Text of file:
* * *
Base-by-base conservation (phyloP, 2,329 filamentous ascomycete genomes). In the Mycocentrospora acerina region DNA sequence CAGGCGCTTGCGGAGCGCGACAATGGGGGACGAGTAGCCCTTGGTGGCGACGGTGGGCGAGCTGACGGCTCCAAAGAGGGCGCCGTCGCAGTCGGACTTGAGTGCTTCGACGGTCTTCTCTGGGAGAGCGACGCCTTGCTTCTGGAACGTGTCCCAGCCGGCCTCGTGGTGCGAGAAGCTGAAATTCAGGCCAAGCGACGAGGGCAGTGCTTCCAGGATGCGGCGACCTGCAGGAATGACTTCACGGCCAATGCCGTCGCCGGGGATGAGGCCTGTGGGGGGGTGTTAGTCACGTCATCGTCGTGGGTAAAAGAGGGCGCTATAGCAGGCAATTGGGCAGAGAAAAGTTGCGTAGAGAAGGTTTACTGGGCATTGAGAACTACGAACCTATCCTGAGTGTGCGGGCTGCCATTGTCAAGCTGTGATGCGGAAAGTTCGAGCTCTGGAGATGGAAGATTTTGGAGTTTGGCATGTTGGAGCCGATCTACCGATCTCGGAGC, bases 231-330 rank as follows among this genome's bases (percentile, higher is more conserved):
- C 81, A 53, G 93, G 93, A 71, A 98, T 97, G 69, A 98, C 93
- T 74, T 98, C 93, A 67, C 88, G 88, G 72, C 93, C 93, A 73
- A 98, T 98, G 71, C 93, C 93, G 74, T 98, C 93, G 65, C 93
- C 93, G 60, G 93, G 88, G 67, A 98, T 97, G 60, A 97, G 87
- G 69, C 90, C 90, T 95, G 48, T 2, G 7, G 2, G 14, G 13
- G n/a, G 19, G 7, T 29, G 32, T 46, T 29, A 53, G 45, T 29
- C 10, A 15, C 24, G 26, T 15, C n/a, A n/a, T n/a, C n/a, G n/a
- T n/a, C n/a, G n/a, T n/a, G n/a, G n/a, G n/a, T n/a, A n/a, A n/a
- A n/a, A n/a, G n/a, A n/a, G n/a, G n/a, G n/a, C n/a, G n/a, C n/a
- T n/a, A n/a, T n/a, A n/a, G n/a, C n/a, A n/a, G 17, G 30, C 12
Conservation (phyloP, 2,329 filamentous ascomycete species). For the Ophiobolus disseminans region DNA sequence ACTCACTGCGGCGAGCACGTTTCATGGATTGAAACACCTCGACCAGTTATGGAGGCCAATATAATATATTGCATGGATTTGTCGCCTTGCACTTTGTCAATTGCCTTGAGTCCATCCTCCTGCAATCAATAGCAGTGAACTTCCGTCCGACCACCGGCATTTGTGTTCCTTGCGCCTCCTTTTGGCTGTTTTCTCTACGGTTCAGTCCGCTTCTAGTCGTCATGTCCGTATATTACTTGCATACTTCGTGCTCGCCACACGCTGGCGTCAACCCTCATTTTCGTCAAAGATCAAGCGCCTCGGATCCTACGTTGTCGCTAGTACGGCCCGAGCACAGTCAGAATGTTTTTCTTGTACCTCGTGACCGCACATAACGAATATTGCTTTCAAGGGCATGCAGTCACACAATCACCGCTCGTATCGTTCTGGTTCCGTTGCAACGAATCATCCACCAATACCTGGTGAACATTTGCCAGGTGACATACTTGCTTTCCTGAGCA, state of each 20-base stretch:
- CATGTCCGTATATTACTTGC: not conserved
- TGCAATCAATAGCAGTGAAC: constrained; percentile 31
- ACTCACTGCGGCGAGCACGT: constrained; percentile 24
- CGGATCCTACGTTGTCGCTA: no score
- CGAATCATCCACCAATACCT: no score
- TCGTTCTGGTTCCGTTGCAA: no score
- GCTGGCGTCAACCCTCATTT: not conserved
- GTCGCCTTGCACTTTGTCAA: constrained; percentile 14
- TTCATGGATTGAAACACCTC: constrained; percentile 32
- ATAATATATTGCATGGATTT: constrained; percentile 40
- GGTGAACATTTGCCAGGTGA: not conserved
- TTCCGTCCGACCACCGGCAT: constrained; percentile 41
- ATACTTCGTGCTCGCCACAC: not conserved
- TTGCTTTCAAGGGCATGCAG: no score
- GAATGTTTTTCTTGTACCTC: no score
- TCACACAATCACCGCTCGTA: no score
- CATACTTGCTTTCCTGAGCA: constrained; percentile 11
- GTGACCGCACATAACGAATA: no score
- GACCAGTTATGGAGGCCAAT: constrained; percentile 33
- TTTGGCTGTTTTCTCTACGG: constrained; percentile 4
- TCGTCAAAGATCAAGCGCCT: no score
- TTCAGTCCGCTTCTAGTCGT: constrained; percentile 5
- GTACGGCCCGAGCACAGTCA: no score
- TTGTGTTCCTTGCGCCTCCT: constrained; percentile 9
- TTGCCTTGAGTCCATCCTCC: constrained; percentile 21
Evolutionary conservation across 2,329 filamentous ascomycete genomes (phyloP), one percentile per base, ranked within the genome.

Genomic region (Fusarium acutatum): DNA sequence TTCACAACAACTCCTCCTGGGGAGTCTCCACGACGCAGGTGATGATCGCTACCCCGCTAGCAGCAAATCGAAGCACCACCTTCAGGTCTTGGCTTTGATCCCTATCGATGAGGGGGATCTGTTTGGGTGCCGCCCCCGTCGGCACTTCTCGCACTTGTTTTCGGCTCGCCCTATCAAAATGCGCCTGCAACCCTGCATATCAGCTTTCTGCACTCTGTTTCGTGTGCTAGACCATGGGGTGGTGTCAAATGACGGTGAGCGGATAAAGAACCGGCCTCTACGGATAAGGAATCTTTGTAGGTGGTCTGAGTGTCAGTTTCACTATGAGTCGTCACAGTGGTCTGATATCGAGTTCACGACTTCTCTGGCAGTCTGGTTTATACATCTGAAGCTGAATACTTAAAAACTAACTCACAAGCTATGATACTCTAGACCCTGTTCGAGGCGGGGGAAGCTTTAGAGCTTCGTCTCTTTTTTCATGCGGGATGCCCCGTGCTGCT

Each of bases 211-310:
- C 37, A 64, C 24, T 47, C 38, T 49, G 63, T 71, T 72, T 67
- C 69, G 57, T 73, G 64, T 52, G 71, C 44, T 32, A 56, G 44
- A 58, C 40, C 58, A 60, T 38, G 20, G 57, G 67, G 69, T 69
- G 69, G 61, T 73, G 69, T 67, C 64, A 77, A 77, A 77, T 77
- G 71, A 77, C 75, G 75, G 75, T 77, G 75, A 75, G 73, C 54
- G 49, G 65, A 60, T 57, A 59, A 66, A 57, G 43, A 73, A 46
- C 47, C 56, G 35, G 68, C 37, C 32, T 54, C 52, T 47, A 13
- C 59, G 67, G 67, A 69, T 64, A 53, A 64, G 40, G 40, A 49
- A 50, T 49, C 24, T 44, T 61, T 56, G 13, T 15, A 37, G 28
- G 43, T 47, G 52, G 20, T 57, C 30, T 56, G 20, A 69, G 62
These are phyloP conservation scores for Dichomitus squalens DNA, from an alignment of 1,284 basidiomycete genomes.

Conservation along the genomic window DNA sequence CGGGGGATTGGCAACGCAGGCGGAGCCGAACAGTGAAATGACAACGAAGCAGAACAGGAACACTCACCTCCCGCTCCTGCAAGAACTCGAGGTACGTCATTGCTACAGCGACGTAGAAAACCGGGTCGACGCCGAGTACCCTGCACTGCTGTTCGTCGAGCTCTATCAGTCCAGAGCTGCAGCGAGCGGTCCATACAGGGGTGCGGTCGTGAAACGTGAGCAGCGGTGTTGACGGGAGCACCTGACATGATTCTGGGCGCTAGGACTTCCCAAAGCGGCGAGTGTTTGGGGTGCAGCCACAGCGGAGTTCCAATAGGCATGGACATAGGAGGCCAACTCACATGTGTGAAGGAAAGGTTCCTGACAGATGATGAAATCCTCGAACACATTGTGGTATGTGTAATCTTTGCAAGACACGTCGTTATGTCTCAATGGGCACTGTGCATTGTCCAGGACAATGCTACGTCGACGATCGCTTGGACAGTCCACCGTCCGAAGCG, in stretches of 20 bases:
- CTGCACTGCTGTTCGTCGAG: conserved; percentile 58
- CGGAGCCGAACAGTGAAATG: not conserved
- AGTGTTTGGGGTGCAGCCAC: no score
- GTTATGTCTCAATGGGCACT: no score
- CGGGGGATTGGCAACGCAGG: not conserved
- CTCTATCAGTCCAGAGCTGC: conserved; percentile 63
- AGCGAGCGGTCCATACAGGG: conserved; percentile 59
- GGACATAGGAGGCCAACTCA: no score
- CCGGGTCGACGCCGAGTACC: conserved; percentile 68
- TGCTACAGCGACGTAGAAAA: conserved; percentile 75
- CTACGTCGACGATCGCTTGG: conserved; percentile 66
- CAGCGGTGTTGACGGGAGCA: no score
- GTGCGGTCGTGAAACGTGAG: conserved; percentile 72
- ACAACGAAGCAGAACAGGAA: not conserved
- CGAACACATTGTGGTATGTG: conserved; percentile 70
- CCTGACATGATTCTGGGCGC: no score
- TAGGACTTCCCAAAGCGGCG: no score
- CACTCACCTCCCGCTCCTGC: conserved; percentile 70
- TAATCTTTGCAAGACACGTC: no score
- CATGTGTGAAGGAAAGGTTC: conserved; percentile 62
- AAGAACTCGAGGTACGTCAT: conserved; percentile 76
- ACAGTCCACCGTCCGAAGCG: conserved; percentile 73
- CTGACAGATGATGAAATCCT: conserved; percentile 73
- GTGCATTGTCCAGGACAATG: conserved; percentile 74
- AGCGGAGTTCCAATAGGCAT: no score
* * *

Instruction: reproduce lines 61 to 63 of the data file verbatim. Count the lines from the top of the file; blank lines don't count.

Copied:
- CCGGGTCGACGCCGAGTACC: conserved; percentile 68
- TGCTACAGCGACGTAGAAAA: conserved; percentile 75
- CTACGTCGACGATCGCTTGG: conserved; percentile 66